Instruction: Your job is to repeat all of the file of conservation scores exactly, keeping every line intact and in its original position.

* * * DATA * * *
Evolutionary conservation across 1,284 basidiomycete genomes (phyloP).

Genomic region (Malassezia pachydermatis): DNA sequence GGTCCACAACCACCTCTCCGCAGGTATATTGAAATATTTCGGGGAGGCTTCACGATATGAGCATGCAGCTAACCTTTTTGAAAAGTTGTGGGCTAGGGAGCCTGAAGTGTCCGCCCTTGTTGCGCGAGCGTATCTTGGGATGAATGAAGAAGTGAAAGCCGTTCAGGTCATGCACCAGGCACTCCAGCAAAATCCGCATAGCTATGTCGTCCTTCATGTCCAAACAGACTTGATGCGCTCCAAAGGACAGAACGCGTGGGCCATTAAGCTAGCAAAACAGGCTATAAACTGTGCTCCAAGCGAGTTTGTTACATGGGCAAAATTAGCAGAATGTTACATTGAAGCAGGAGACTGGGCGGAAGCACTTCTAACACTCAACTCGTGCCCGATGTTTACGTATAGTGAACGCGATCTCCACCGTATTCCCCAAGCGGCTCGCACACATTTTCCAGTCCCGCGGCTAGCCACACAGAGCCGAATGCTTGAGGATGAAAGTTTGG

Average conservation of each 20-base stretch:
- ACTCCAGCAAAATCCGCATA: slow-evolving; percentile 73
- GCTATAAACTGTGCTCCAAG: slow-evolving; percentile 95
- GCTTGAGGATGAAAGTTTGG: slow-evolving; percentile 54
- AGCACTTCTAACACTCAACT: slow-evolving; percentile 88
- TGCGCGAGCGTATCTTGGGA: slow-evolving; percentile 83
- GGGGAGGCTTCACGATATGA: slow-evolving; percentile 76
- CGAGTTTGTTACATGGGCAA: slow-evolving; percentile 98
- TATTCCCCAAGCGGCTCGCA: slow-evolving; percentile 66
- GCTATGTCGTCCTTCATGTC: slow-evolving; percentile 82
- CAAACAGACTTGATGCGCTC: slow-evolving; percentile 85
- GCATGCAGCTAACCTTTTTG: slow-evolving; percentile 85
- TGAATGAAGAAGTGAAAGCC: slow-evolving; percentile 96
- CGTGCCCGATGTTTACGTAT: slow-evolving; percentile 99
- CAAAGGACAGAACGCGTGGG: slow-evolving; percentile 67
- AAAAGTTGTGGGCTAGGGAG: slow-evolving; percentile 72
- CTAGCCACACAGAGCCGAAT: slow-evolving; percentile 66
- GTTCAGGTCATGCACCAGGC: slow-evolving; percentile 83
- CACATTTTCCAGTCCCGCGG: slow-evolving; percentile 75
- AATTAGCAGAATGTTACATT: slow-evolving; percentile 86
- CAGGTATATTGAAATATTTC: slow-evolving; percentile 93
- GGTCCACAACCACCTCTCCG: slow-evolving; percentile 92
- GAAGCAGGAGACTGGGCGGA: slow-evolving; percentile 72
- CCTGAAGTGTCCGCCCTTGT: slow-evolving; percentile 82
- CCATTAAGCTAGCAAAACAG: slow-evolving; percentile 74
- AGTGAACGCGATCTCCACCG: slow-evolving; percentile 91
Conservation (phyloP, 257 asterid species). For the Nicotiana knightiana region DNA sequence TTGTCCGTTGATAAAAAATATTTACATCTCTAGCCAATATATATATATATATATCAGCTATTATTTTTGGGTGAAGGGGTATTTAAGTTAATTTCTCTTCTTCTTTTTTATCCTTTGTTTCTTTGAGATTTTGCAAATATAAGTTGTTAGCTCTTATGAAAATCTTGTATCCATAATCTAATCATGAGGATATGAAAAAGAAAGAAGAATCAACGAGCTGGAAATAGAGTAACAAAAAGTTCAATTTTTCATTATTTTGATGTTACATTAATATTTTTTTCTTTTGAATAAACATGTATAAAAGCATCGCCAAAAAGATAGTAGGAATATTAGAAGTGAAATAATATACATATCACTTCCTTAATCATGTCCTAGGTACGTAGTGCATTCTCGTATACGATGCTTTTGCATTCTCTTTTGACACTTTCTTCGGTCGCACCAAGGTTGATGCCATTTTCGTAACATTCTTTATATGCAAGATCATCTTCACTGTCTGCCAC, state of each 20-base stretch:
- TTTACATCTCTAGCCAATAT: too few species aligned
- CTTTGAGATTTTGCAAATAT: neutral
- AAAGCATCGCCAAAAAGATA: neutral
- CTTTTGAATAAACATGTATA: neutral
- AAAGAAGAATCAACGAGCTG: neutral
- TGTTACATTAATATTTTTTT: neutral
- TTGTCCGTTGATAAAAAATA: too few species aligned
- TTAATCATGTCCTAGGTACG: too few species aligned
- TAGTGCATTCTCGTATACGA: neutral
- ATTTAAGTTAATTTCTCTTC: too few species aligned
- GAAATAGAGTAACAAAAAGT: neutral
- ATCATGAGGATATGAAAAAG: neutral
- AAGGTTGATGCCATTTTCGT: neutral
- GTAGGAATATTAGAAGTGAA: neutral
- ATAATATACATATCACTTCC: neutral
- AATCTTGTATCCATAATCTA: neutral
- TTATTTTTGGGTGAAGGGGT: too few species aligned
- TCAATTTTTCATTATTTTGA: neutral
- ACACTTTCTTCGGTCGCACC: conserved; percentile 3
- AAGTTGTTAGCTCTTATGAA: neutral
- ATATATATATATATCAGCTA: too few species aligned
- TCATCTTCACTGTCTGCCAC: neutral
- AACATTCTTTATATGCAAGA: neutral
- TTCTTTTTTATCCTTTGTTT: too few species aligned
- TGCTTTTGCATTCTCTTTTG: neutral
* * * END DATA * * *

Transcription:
Evolutionary conservation across 1,284 basidiomycete genomes (phyloP).

Genomic region (Malassezia pachydermatis): DNA sequence GGTCCACAACCACCTCTCCGCAGGTATATTGAAATATTTCGGGGAGGCTTCACGATATGAGCATGCAGCTAACCTTTTTGAAAAGTTGTGGGCTAGGGAGCCTGAAGTGTCCGCCCTTGTTGCGCGAGCGTATCTTGGGATGAATGAAGAAGTGAAAGCCGTTCAGGTCATGCACCAGGCACTCCAGCAAAATCCGCATAGCTATGTCGTCCTTCATGTCCAAACAGACTTGATGCGCTCCAAAGGACAGAACGCGTGGGCCATTAAGCTAGCAAAACAGGCTATAAACTGTGCTCCAAGCGAGTTTGTTACATGGGCAAAATTAGCAGAATGTTACATTGAAGCAGGAGACTGGGCGGAAGCACTTCTAACACTCAACTCGTGCCCGATGTTTACGTATAGTGAACGCGATCTCCACCGTATTCCCCAAGCGGCTCGCACACATTTTCCAGTCCCGCGGCTAGCCACACAGAGCCGAATGCTTGAGGATGAAAGTTTGG

Average conservation of each 20-base stretch:
- ACTCCAGCAAAATCCGCATA: slow-evolving; percentile 73
- GCTATAAACTGTGCTCCAAG: slow-evolving; percentile 95
- GCTTGAGGATGAAAGTTTGG: slow-evolving; percentile 54
- AGCACTTCTAACACTCAACT: slow-evolving; percentile 88
- TGCGCGAGCGTATCTTGGGA: slow-evolving; percentile 83
- GGGGAGGCTTCACGATATGA: slow-evolving; percentile 76
- CGAGTTTGTTACATGGGCAA: slow-evolving; percentile 98
- TATTCCCCAAGCGGCTCGCA: slow-evolving; percentile 66
- GCTATGTCGTCCTTCATGTC: slow-evolving; percentile 82
- CAAACAGACTTGATGCGCTC: slow-evolving; percentile 85
- GCATGCAGCTAACCTTTTTG: slow-evolving; percentile 85
- TGAATGAAGAAGTGAAAGCC: slow-evolving; percentile 96
- CGTGCCCGATGTTTACGTAT: slow-evolving; percentile 99
- CAAAGGACAGAACGCGTGGG: slow-evolving; percentile 67
- AAAAGTTGTGGGCTAGGGAG: slow-evolving; percentile 72
- CTAGCCACACAGAGCCGAAT: slow-evolving; percentile 66
- GTTCAGGTCATGCACCAGGC: slow-evolving; percentile 83
- CACATTTTCCAGTCCCGCGG: slow-evolving; percentile 75
- AATTAGCAGAATGTTACATT: slow-evolving; percentile 86
- CAGGTATATTGAAATATTTC: slow-evolving; percentile 93
- GGTCCACAACCACCTCTCCG: slow-evolving; percentile 92
- GAAGCAGGAGACTGGGCGGA: slow-evolving; percentile 72
- CCTGAAGTGTCCGCCCTTGT: slow-evolving; percentile 82
- CCATTAAGCTAGCAAAACAG: slow-evolving; percentile 74
- AGTGAACGCGATCTCCACCG: slow-evolving; percentile 91
Conservation (phyloP, 257 asterid species). For the Nicotiana knightiana region DNA sequence TTGTCCGTTGATAAAAAATATTTACATCTCTAGCCAATATATATATATATATATCAGCTATTATTTTTGGGTGAAGGGGTATTTAAGTTAATTTCTCTTCTTCTTTTTTATCCTTTGTTTCTTTGAGATTTTGCAAATATAAGTTGTTAGCTCTTATGAAAATCTTGTATCCATAATCTAATCATGAGGATATGAAAAAGAAAGAAGAATCAACGAGCTGGAAATAGAGTAACAAAAAGTTCAATTTTTCATTATTTTGATGTTACATTAATATTTTTTTCTTTTGAATAAACATGTATAAAAGCATCGCCAAAAAGATAGTAGGAATATTAGAAGTGAAATAATATACATATCACTTCCTTAATCATGTCCTAGGTACGTAGTGCATTCTCGTATACGATGCTTTTGCATTCTCTTTTGACACTTTCTTCGGTCGCACCAAGGTTGATGCCATTTTCGTAACATTCTTTATATGCAAGATCATCTTCACTGTCTGCCAC, state of each 20-base stretch:
- TTTACATCTCTAGCCAATAT: too few species aligned
- CTTTGAGATTTTGCAAATAT: neutral
- AAAGCATCGCCAAAAAGATA: neutral
- CTTTTGAATAAACATGTATA: neutral
- AAAGAAGAATCAACGAGCTG: neutral
- TGTTACATTAATATTTTTTT: neutral
- TTGTCCGTTGATAAAAAATA: too few species aligned
- TTAATCATGTCCTAGGTACG: too few species aligned
- TAGTGCATTCTCGTATACGA: neutral
- ATTTAAGTTAATTTCTCTTC: too few species aligned
- GAAATAGAGTAACAAAAAGT: neutral
- ATCATGAGGATATGAAAAAG: neutral
- AAGGTTGATGCCATTTTCGT: neutral
- GTAGGAATATTAGAAGTGAA: neutral
- ATAATATACATATCACTTCC: neutral
- AATCTTGTATCCATAATCTA: neutral
- TTATTTTTGGGTGAAGGGGT: too few species aligned
- TCAATTTTTCATTATTTTGA: neutral
- ACACTTTCTTCGGTCGCACC: conserved; percentile 3
- AAGTTGTTAGCTCTTATGAA: neutral
- ATATATATATATATCAGCTA: too few species aligned
- TCATCTTCACTGTCTGCCAC: neutral
- AACATTCTTTATATGCAAGA: neutral
- TTCTTTTTTATCCTTTGTTT: too few species aligned
- TGCTTTTGCATTCTCTTTTG: neutral